Part of the reason our hypothesis is is that this company has a lot of brand awareness in the U.S., but internationally they’re still working to kind of grow into these markets. And so there’s a little more hesitation in international spaces.

And that 30 day trial just is a little more comfortable for that group in the U.S., however, totally opposite story. As soon as we dropped it down to 14 days, we saw a big uptick and users jumping on that two week deal.

Part of that could be that they are used to seeing 30 days and they’re coming back. And now seeing at two weeks is now, Oh, shoot like I. I need to jump on this now.

Or it could be that just 14 days does drive more urgency to start and finish the signup process, because then you want to maximize all of that time that you’re working through.

So we’re actually going to continue kind of retesting this. This company rebranded some of their site. Things are a little bit different now, and they have pricing in packages. So we’re going to retest this concept in in conjunction with some of those new changes that they’ve rolled out.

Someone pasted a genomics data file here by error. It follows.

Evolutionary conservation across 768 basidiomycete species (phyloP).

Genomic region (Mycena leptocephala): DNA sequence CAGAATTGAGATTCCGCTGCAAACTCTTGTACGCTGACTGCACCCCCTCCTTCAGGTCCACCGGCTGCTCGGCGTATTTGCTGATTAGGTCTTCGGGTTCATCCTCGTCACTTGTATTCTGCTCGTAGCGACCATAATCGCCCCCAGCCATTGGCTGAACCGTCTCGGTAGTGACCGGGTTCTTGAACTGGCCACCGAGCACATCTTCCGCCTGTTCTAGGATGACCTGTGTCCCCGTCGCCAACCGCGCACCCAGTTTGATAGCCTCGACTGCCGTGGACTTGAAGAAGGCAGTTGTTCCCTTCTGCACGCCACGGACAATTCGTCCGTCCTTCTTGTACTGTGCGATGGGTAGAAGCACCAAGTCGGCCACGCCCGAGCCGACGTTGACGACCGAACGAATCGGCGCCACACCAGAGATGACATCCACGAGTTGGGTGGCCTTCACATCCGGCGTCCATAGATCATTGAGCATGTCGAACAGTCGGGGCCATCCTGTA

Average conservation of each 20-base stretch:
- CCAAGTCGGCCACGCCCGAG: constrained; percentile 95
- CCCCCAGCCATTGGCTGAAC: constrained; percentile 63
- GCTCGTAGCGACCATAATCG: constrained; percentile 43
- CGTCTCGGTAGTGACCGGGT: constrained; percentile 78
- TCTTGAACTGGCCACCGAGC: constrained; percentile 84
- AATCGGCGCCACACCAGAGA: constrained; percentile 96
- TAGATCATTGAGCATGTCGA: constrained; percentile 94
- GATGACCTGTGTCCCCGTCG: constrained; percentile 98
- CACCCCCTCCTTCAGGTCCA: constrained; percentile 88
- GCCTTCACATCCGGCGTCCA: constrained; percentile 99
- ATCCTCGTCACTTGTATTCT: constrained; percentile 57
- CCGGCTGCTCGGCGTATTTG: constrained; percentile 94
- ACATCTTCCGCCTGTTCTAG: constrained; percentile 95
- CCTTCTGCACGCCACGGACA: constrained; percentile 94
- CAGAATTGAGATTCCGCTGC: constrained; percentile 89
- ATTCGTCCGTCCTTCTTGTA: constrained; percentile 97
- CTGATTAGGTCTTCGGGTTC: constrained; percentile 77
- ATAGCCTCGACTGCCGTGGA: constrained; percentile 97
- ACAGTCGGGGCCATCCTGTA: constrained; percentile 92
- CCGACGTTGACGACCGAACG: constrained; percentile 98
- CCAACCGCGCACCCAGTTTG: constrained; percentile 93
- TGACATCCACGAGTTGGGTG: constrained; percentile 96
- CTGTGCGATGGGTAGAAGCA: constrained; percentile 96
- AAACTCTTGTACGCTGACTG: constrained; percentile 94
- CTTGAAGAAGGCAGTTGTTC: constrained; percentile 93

But overall, this had a pretty substantial impact on their revenue just on a monthly basis.

Cristi Alvarez: And this, I think, shows the importance of not just looking at the overall picture.

Sometimes it’s good to get granular and segment your data to really find out which audiences your test is working for.

So that’s a great test to showcase that.